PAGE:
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County gets money for Southworth Drive widening
Although state and local agencies may be discussing the possibility of bringing foot ferries to Harper for months or years to come, Kitsap County officials said they are moving forward with plans to widen a small section of road in the area regardless.
On Friday, South Kitsap County Commissioner Jan Angel said federal funding the county requested to add bicycle and pedestrian lanes to a beach-hugging half-mile stretch of Southworth Drive near the Harper Public Fishing Pier had been approved, and the Public Works Department is proceeding with the long-needed improvements.
This is a basic and necessary road safety improvement and has been needed for quite some time, said Public Works Director Randy Casteel. The project upgrades the only remaining section of substandard road from Port Orchard to Southworth.
After requiring county officials to hold a public meeting to inform community members about the project last December, the Puget Sound Regional Council (PSRC) approved another $200,000 the county applied for to purchase right-of-way from 17 parcels along the road, as part of the 2005-07 Regional Transportation Improvement Program (TIP).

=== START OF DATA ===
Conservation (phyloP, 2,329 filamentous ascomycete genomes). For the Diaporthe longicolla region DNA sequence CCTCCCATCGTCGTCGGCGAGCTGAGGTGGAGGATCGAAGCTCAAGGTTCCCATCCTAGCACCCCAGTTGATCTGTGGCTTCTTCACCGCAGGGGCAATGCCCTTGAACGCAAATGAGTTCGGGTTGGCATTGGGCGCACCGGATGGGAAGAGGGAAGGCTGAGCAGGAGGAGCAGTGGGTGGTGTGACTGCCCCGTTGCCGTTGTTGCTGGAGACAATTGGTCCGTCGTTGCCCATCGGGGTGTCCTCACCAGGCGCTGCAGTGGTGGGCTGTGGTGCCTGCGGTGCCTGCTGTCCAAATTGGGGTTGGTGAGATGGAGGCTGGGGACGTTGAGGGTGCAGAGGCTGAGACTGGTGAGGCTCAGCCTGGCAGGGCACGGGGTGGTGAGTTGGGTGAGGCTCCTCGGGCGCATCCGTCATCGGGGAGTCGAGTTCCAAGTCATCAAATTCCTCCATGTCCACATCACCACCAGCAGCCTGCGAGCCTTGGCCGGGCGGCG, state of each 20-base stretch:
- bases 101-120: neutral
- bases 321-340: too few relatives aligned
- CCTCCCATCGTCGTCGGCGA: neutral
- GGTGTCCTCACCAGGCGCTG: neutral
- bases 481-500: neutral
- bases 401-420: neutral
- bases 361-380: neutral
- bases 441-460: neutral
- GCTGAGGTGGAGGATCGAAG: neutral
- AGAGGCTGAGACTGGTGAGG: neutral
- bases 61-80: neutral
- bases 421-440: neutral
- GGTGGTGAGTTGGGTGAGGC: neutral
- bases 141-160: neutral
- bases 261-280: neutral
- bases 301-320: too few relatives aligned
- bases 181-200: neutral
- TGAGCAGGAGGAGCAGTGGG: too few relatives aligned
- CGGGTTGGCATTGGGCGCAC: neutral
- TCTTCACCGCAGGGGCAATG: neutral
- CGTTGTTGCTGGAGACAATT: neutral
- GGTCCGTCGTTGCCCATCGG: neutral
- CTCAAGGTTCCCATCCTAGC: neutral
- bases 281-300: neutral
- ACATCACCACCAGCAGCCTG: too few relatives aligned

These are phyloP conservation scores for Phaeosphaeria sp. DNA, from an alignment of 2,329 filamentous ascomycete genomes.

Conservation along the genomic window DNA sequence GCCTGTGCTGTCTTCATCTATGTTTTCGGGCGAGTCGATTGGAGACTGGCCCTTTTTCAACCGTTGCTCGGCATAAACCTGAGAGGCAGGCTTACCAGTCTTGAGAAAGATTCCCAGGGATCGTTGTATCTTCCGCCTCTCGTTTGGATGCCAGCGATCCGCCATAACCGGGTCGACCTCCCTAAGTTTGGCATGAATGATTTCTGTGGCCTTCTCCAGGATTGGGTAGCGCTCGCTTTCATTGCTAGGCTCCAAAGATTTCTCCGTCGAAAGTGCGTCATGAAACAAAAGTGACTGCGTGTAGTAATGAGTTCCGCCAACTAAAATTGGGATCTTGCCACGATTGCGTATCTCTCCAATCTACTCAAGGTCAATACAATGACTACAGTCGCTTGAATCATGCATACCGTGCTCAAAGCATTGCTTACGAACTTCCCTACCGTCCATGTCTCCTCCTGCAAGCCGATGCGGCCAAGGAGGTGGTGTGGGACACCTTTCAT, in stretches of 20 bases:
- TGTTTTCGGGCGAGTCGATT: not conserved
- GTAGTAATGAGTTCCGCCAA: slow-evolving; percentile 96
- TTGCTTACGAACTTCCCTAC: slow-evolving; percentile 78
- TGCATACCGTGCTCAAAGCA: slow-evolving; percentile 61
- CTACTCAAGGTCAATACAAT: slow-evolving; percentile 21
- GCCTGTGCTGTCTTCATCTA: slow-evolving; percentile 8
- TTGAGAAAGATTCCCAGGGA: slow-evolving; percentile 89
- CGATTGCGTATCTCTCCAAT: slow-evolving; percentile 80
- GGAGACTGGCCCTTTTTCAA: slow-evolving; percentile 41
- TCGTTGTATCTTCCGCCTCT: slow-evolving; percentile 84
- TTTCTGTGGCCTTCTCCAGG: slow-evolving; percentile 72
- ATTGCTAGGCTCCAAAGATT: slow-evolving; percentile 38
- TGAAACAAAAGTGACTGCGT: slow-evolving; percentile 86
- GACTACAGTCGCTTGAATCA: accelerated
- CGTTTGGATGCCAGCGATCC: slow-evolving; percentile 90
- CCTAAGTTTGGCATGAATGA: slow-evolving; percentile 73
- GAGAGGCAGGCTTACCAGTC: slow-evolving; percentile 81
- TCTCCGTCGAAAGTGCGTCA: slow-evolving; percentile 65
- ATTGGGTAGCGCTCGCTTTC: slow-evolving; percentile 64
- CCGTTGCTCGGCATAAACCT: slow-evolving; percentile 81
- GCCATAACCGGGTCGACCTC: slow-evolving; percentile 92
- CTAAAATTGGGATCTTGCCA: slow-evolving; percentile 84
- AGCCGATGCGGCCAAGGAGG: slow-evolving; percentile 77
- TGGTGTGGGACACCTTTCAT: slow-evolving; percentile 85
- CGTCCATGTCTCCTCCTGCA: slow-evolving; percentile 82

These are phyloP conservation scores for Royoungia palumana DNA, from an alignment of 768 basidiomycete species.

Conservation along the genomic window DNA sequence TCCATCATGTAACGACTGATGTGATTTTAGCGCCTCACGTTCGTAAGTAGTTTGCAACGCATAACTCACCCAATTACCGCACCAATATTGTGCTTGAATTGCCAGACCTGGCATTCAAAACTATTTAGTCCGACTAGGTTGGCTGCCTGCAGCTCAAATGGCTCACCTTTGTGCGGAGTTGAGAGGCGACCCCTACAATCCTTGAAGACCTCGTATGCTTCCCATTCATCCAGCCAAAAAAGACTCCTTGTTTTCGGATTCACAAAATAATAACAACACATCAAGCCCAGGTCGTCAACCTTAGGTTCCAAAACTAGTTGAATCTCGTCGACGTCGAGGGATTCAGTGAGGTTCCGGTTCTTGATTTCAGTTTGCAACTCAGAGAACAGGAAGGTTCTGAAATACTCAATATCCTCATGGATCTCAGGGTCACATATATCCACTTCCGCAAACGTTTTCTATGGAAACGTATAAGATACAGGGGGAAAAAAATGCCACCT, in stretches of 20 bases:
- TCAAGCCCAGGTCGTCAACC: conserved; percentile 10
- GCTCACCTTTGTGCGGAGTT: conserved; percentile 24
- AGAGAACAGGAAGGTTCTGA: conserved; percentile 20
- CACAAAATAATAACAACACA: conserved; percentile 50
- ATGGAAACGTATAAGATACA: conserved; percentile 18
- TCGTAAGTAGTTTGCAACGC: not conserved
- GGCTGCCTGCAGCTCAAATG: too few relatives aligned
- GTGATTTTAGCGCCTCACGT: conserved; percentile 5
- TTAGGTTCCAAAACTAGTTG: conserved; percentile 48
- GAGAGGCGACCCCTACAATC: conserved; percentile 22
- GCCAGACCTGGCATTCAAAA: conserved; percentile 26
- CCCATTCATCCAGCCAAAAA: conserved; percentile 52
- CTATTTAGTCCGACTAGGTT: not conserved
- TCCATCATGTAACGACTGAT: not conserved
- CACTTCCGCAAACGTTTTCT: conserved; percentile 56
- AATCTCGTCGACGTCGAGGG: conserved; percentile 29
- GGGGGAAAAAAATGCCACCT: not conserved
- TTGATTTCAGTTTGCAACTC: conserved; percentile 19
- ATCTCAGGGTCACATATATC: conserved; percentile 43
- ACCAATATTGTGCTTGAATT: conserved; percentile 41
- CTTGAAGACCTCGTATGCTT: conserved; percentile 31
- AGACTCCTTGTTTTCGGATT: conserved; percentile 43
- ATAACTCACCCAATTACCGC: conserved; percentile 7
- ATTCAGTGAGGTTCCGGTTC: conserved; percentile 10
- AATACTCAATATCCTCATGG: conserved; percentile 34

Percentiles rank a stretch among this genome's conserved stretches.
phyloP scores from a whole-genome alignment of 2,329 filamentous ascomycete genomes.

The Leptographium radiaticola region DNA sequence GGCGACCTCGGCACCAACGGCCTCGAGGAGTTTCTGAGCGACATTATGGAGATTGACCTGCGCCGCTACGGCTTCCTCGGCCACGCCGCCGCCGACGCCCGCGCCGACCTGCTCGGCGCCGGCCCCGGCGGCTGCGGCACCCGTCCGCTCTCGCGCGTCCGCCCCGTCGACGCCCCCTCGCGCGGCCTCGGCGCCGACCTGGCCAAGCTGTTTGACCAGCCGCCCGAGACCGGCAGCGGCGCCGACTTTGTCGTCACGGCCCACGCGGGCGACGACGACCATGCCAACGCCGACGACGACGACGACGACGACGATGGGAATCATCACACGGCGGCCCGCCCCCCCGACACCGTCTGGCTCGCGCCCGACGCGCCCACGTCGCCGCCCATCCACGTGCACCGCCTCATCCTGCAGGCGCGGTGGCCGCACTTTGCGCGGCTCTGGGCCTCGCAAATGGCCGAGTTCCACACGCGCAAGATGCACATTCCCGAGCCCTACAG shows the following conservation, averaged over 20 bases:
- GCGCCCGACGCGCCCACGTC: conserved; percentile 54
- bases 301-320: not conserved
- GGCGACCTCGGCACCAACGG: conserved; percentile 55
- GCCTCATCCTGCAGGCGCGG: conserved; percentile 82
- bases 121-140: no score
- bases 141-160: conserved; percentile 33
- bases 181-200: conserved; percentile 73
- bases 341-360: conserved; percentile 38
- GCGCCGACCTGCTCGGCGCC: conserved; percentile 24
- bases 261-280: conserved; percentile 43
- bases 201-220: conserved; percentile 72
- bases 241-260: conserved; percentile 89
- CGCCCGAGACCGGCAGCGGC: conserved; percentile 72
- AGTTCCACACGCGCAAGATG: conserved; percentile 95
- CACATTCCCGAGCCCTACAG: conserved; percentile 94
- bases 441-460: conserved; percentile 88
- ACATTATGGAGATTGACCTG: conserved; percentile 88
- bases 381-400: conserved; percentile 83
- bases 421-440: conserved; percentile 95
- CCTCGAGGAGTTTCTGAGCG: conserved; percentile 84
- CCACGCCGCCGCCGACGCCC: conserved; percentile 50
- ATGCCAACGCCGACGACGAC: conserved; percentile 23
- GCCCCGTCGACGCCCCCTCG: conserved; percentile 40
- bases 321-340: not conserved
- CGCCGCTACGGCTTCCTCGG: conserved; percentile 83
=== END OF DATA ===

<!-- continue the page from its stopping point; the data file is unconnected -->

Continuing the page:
County Planner Bill Zupancic said an additional $95,000 was already allocated to the county for the project during a previous round of funding.
We have been committed for a long time to work toward a solution, Zupancic said. Eventually weve got to rebuild that little section of the road.
Zupancic said there have been many delays during the planning of the project, mostly due to the cost and difficulty of widening a road that is bordered on the east by protected tidal lands and on the west by private homes.
Although residents had expressed a strong preference for building a public walkway on the beach and away from traffic, Design Manager Dick Dadisman said that was not an option.
It would cost nearly 10 to 15 times more money than paving the roadway, Dadisman said, estimating that the half-mile boardwalk would carry a price tag of nearly $2 million.
Instead, Dadisman said, the county project will cost $775,000, and involves expanding the roadway by at least 10 feet, which will widen the current 10-foot wide traffic lanes to 11 feet and add four-foot-wide shoulders on each side.
To move the road upland, the county will have to buy at least five feet of right-of-way from the parcels along the road. Dadisman said once the right-of-way is secured, construction will not begin until June of 2006, and it is expected to be completed in two months.
Angel stressed Friday that the county project is not related to either Kitsap Transits plan to bring foot ferries to Harper Dock or a possible Washington State Ferries passenger-only ferry service beginning at Southworth.
Regardless of which ferry proposal may move forward, these basic road safety improvements are needed, Casteel said.
This project was started years ago, when a resident called me and said they were walking on the road and had been run off by a car, and ended up in a ditch, Angel said at the December public meeting. This road needs to be safer, and this project is a long time coming.